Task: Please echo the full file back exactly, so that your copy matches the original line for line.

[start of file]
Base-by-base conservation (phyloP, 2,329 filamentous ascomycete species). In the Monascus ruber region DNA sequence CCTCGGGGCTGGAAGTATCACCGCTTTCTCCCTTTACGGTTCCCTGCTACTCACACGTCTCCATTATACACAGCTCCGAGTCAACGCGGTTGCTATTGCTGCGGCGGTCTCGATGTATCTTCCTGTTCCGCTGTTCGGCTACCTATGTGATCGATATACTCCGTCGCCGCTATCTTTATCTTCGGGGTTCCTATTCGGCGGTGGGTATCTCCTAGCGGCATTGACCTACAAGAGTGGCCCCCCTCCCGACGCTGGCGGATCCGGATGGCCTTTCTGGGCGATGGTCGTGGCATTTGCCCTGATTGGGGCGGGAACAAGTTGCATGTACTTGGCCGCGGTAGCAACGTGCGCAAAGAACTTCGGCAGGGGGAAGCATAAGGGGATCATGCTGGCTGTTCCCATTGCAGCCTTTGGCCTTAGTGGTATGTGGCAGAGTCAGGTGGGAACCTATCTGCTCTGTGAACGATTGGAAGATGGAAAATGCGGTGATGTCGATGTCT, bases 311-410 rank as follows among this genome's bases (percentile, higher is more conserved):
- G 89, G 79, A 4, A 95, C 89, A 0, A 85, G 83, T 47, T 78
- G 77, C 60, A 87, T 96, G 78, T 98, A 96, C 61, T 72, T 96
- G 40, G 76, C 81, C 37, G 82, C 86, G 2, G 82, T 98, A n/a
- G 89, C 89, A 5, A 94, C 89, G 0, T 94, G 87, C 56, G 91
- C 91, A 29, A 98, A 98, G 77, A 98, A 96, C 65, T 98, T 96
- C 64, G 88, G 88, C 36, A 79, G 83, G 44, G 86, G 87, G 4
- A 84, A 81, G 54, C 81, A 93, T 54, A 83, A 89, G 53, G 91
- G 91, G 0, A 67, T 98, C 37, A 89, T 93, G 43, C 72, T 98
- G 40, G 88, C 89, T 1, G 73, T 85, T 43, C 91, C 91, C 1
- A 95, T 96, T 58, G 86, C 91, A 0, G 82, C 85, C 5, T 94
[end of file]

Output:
Base-by-base conservation (phyloP, 2,329 filamentous ascomycete species). In the Monascus ruber region DNA sequence CCTCGGGGCTGGAAGTATCACCGCTTTCTCCCTTTACGGTTCCCTGCTACTCACACGTCTCCATTATACACAGCTCCGAGTCAACGCGGTTGCTATTGCTGCGGCGGTCTCGATGTATCTTCCTGTTCCGCTGTTCGGCTACCTATGTGATCGATATACTCCGTCGCCGCTATCTTTATCTTCGGGGTTCCTATTCGGCGGTGGGTATCTCCTAGCGGCATTGACCTACAAGAGTGGCCCCCCTCCCGACGCTGGCGGATCCGGATGGCCTTTCTGGGCGATGGTCGTGGCATTTGCCCTGATTGGGGCGGGAACAAGTTGCATGTACTTGGCCGCGGTAGCAACGTGCGCAAAGAACTTCGGCAGGGGGAAGCATAAGGGGATCATGCTGGCTGTTCCCATTGCAGCCTTTGGCCTTAGTGGTATGTGGCAGAGTCAGGTGGGAACCTATCTGCTCTGTGAACGATTGGAAGATGGAAAATGCGGTGATGTCGATGTCT, bases 311-410 rank as follows among this genome's bases (percentile, higher is more conserved):
- G 89, G 79, A 4, A 95, C 89, A 0, A 85, G 83, T 47, T 78
- G 77, C 60, A 87, T 96, G 78, T 98, A 96, C 61, T 72, T 96
- G 40, G 76, C 81, C 37, G 82, C 86, G 2, G 82, T 98, A n/a
- G 89, C 89, A 5, A 94, C 89, G 0, T 94, G 87, C 56, G 91
- C 91, A 29, A 98, A 98, G 77, A 98, A 96, C 65, T 98, T 96
- C 64, G 88, G 88, C 36, A 79, G 83, G 44, G 86, G 87, G 4
- A 84, A 81, G 54, C 81, A 93, T 54, A 83, A 89, G 53, G 91
- G 91, G 0, A 67, T 98, C 37, A 89, T 93, G 43, C 72, T 98
- G 40, G 88, C 89, T 1, G 73, T 85, T 43, C 91, C 91, C 1
- A 95, T 96, T 58, G 86, C 91, A 0, G 82, C 85, C 5, T 94